When I was in High School, there was the perception that the person who was the loudest and the most critical was the toughest and they often became the most popular. This perception could not have been any further from the truth. The person who talks a lot knows nothing. Likewise, the person who is so quick to judge others is a fool. Be not mistaken, it takes a strong person to be kind, gentle and forgiving in a hateful world. Seeking vengeance and refusing to forgive is just as cocky and critical as condemning someone for what they wear.

Today, focus on editing your own life before you point out so much as a missing hair from someone else’s.

Don’t BeStressed, #BeWoW – My BeWoW Post

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My submission for this week
episode of Ron’s BeWoW Blogshare is on mental strength and stability.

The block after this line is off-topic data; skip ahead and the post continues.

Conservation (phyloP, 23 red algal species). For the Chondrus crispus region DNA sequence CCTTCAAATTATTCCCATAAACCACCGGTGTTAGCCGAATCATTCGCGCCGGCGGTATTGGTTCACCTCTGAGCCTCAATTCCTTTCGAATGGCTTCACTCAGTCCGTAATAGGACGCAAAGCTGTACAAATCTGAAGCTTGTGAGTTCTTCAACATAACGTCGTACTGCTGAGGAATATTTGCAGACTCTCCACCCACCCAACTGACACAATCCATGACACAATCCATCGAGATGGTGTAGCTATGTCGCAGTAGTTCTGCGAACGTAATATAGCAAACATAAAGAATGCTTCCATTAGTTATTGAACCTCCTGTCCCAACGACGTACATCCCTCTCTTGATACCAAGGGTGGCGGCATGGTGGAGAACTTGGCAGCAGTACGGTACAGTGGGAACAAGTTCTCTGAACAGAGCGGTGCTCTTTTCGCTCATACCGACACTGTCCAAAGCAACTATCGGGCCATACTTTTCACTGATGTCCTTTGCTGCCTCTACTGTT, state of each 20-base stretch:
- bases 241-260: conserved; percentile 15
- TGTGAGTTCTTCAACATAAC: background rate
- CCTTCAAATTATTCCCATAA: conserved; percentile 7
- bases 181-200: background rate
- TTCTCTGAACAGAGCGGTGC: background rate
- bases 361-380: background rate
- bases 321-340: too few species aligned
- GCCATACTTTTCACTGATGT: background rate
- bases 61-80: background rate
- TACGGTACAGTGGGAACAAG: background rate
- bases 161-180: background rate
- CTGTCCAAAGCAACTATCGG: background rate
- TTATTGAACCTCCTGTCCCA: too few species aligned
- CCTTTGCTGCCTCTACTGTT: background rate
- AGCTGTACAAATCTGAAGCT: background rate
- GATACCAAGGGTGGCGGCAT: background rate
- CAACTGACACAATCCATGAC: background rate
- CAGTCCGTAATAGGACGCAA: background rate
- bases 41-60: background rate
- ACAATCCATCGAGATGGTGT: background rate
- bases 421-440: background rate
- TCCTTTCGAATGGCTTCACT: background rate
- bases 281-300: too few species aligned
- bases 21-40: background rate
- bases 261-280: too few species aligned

We often attempt to plan every second of our lives. As a result, our
minds are clouded by a conglomerate of possible and maybes that did not
turn out the way we intended. While preparation is good, over analyzing
and planning increases stress. You cannot relax long enough for things
to work themselves out smoothly because you’re too busy planning ahead.
You have no time for the present moment because you’re always thinking
about the next. Time then passes you by and before you know it today is a
memory. The question is now: what did we make of it? It is important to
work hard, and to fill each day with some kind of task but do not
forget to breathe. Don’t forget to smile. Don’t forget to hug the person
next to you or do something for someone else for a change. Let things
run their course as they were intended to. I understand this is easier
said than done and it may even require you to give up certain pleasures